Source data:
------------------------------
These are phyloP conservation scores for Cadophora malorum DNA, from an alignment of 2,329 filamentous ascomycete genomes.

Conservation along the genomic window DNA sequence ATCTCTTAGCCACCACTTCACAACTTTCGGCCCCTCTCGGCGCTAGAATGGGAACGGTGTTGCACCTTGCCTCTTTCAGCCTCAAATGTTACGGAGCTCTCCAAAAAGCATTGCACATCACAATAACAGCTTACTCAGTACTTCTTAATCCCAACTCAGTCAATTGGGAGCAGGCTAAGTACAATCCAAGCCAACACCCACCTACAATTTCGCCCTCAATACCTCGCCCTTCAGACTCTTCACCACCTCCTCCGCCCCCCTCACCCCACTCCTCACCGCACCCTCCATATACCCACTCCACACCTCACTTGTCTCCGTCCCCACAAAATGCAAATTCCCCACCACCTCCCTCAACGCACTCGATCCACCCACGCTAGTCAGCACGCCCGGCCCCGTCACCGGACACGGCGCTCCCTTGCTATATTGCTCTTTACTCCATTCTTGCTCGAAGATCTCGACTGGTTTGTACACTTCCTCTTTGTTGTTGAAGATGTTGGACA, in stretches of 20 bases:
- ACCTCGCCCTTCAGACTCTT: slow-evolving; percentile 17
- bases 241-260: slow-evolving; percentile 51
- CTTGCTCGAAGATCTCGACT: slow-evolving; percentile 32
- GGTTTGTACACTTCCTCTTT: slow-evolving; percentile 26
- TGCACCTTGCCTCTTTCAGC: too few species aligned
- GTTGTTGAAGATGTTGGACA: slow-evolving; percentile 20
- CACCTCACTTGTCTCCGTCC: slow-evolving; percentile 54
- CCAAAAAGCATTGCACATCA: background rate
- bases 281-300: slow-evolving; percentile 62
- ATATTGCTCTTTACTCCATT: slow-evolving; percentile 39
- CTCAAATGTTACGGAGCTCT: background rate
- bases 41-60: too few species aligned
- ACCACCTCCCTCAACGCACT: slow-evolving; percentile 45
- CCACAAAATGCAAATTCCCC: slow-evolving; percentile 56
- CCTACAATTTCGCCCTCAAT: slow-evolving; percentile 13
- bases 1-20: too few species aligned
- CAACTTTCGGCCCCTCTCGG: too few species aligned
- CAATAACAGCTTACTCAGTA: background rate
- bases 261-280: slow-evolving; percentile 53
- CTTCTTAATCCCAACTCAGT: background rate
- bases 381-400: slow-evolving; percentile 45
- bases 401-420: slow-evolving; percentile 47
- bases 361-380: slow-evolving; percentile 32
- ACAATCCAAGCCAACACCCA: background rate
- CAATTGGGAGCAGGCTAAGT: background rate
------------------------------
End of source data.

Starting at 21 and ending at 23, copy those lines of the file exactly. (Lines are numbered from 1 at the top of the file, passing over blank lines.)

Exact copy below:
- bases 261-280: slow-evolving; percentile 53
- CTTCTTAATCCCAACTCAGT: background rate
- bases 381-400: slow-evolving; percentile 45